It’s been brewing in the back of my mind for awhile, but it really came to a head last week in a Facebook discussion about Charles Isherwood’s condescending language when writing about plays by people of color. Isherwood has enormous power to make or break the success of a play and/or playwright, and he’s not the only one using that kind of language, but he has extraordinary power because of his position with the New York Times.
But I think the problem isn’t just Isherwood personally, since we could fire him into the sun and there’d be another one right behind him to take his place. We should start thinking in terms of dismantling the power we accrue to that position…
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Interesting to hold my plays up to this yardstick.
Sometimes I open a play and see something that makes me feel like this:
Here’s what you do that makes my heart sing as I’m reading the plays in my stack. Are these subjective? Sure. But I made sure to only include things I’ve heard echoed by other artistic directors. Is this meant to be all-inclusive? Of course not. I’ve written a lot about playwriting already, so there’s a lot I’ve left out here. (Search for the tag “playwrights” if you want to see more.) So here we go– what makes my eyes turn into cartoon hearts when I look at you:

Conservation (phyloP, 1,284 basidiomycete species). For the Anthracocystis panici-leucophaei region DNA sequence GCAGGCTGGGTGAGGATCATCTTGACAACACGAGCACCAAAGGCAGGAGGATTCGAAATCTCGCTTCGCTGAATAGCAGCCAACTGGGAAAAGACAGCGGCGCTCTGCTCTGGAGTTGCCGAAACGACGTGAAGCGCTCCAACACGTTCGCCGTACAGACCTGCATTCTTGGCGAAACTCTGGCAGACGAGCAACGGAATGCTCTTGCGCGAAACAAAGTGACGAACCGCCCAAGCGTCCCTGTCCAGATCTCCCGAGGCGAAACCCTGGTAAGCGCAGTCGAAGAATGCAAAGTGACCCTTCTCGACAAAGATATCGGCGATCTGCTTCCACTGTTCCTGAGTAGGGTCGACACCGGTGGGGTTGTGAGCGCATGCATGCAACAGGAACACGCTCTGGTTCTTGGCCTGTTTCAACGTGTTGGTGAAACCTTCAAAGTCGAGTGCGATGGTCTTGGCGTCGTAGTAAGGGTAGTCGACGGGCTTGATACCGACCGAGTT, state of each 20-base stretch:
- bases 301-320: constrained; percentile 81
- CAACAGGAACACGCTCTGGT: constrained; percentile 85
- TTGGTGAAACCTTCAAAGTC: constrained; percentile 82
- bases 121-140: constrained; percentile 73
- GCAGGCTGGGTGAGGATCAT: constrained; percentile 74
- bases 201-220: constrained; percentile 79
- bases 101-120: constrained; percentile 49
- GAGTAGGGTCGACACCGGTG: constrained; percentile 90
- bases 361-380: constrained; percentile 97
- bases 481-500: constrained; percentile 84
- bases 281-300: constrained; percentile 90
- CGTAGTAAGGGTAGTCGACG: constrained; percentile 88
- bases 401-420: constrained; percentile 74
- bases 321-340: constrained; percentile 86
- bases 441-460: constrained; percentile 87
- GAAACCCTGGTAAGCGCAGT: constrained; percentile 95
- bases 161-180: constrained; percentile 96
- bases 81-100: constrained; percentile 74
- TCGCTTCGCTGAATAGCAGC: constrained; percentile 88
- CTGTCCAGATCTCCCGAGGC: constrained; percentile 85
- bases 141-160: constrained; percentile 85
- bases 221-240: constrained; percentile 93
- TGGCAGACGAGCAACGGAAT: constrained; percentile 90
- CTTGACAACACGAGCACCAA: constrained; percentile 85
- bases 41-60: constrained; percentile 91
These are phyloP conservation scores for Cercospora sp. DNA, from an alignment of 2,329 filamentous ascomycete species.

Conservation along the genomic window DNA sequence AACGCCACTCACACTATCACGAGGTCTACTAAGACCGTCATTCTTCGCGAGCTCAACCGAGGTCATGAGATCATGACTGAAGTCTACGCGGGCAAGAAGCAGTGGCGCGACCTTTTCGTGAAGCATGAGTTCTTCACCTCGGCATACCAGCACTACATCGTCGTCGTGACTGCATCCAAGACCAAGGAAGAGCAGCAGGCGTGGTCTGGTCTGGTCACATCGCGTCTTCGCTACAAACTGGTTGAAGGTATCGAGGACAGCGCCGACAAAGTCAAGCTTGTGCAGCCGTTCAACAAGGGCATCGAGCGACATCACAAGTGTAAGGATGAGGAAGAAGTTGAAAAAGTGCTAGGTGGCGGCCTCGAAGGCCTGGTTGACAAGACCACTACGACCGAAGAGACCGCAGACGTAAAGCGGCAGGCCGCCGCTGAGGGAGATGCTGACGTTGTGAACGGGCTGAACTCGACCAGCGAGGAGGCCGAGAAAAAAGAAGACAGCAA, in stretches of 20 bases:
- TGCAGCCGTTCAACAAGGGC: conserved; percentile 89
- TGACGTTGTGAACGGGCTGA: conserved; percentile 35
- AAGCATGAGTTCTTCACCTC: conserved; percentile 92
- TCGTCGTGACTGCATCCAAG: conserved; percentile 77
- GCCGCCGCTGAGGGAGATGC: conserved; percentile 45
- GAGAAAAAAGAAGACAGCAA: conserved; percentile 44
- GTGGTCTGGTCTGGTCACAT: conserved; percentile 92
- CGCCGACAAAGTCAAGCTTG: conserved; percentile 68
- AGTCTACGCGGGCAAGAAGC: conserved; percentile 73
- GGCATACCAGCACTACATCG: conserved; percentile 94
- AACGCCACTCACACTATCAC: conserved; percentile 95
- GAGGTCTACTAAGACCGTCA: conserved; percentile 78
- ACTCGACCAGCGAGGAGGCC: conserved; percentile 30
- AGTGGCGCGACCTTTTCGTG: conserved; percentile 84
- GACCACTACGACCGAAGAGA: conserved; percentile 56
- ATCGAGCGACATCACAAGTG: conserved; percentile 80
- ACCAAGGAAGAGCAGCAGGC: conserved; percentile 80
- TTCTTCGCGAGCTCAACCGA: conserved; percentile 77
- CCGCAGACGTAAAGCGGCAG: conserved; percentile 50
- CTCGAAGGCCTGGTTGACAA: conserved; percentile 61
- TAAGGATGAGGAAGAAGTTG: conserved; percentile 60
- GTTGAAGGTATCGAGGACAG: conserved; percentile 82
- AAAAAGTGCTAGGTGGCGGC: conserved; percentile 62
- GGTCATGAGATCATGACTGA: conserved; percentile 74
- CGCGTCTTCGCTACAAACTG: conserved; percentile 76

1. Your play is set anywhere but New York. Every time I talk about this, I get ten playwrights saying, “That NEVER HAPPENS anymore. That’s OLD SCHOOL.” And then I open the next 20 plays in my consideration folder and 14 of them are set in New York…
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Time to reread my plays for possible edits.
Like pretty much every blogger, the plan I had for my next post got chucked out the window after the violence at UCSB. I’ve been closely following #YesAllWomen on twitter, the news stories, the many, many blog posts, the many discussions on facebook. Like we all have been. Like so many women, I’ve been repeating the truth: This isn’t at all surprising. This is just the extreme example of what women experience all the time.